When you think about climate change, food waste might not be the first issue that comes to mind. But over two-thirds of household food is lost or wasted — a staggering amount — and approximately 8% of global human-caused greenhouse gas emissions result from food loss and waste. Those emissions enter the atmosphere, causing global temperatures to rise and drive climatic changes across the globe such as more frequent heat waves, stronger hurricanes, and rising sea levels.
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Landfills are releasing far more planet-warming methane into the atmosphere from the decomposition of waste than previously thought, a study suggests.
Scientists used satellite data from four major cities worldwide — Delhi and Mumbai in India, Lahore in Pakistan and Buenos Aires in Argentina — and found that emissions from landfills in 2018 and 2019 were 1.4 to 2.6 times higher than earlier estimates.
Every year, $400 billion ends up in dumpsters, and because it cuts into corporate profits, companies can treat it as tax deductible.
As discussed in the first part of this two-part series on food waste solutions, food waste has consequences for all populations, from economic to social and environmental. Because there are many ways in which food waste occurs, we need a wide range of solutions and array of technologies to make an impact. In part two, we focus on prevention and recovery solutions that can stem the flow of food waste before it gets thrown out.
Food waste happens at every stage of the supply chain, with inclement weather, overproduction, distribution and processing issues, and uncertain markets leading to losses even before the food arrives at retail locations, while overstocking, overbuying, and confusion over labels result in food waste in stores and homes. The source of the most significant loss differs worldwide. More than 40 percent of food loss in developing countries occurs at the post-harvest and processing stages, while in industrialized countries, more than 40 percent of such waste occurs at the retail and consumer level. In the U.S., our modern supply chain, which prioritizes efficiency and variety, exacerbated the issue over the last half-century resulting in the amount of food ending up in landfills nearly tripling between 1960 and 2020.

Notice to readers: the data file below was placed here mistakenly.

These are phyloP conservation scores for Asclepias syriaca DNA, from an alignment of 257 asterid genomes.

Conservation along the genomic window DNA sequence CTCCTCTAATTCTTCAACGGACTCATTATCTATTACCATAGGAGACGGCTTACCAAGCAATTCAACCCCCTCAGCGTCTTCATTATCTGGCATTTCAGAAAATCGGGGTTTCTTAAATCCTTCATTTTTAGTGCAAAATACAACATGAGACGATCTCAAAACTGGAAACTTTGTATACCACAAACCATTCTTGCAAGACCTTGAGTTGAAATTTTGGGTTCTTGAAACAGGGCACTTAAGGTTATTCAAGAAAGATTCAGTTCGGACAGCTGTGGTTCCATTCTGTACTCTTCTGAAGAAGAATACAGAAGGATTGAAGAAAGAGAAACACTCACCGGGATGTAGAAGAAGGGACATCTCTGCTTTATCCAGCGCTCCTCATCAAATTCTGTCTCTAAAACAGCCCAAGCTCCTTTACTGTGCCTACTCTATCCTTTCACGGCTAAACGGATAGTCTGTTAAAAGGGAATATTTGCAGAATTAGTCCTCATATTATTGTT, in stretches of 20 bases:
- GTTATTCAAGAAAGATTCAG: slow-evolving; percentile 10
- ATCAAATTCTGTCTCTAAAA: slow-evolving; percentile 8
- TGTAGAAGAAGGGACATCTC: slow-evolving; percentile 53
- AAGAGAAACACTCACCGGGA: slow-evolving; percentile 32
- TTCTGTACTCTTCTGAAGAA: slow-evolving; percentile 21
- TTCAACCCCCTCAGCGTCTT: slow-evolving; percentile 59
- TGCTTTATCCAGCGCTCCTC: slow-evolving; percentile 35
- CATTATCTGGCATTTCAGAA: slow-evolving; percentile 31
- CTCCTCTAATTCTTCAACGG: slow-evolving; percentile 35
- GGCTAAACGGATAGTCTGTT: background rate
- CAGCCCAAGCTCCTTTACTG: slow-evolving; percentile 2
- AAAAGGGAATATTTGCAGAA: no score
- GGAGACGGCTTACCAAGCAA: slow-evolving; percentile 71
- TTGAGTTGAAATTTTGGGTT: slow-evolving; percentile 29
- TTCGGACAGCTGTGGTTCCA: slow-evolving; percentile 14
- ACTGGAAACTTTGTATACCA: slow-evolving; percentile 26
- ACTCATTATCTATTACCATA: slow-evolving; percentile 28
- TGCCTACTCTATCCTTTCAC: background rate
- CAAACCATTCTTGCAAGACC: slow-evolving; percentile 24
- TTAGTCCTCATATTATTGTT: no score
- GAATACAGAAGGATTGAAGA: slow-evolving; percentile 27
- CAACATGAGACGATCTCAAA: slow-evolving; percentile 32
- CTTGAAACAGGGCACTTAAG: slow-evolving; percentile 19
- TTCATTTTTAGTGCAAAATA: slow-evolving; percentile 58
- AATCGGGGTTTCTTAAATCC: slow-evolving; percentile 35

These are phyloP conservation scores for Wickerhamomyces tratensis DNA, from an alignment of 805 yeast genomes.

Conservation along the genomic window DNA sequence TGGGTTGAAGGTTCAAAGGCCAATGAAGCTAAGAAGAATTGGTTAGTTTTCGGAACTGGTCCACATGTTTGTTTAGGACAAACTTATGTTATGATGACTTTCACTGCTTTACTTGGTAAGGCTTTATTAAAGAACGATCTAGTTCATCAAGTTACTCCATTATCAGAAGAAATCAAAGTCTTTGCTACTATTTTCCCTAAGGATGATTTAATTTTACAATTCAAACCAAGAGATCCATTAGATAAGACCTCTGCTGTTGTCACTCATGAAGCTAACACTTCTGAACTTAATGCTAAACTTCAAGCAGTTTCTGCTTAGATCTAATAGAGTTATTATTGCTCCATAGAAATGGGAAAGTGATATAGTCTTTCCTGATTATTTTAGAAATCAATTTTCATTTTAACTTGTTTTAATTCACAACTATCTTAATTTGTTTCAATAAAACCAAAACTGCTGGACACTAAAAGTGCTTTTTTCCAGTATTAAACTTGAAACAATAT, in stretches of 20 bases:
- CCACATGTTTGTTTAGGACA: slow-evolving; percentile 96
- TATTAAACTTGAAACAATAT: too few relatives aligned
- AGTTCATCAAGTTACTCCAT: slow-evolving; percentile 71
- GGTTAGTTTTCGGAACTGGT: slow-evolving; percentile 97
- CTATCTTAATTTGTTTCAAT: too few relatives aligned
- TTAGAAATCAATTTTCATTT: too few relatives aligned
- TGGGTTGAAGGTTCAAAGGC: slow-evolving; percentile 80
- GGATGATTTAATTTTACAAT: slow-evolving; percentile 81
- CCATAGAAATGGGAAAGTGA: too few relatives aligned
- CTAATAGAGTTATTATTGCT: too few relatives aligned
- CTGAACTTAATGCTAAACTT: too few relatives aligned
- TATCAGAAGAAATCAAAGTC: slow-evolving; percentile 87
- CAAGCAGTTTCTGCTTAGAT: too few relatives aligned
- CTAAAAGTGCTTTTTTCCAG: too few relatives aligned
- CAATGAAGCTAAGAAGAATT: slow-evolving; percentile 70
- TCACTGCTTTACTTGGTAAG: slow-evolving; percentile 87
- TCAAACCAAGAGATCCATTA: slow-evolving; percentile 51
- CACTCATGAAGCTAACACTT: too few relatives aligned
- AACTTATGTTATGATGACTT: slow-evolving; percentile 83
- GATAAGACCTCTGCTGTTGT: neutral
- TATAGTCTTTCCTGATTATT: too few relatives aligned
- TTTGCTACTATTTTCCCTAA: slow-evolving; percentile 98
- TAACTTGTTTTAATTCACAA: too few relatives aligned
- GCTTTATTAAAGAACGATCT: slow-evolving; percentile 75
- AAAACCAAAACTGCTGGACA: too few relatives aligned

Darling Ingredients Inc. (NYSE: DAR), the world’s leading company turning food waste into sustainable products and producer of renewable energy, today announced Chick-fil-A, Inc. has chosen Darling Ingredients to convert its used cooking oil into cleaner burning renewable transportation fuel. Darling Ingredients’ service brand DAR PRO Solutions, will collect used cooking oil from all Chick-fil-A restaurants in the U.S. and Canada.
Search engine giant Google announced plans to reduce food waste at its facilities earlier this week spanning the entire lifecycle of food served at Google, from where it’s produced to how it’s consumed and what is done with leftovers.
Food loss and waste is estimated to be roughly one third of the food intended for human consumption in the United States. When food is discarded, all inputs used in producing, processing, transporting, preparing, and storing discarded food are also wasted. Food loss and waste also exacerbates the climate change crisis with its significant greenhouse gas (GHG) footprint. Production, transportation, and handling of food generate significant Carbon Dioxide (CO2) emissions and when food ends up in landfills, it generates methane, an even more potent greenhouse gas.
Brewers turn stale bread into beer. Chefs turn surplus restaurant food into meals for hungry families. A company raises $169 million to turn grocery store scraps into chicken feed. Efforts like these—which redirect existing waste from the landfill to other parts of the supply chain—have been the subject of many flashy headlines in recent years. But the U.S. needs to focus on preventing waste before it happens if it wants to significantly reduce its environmental impacts.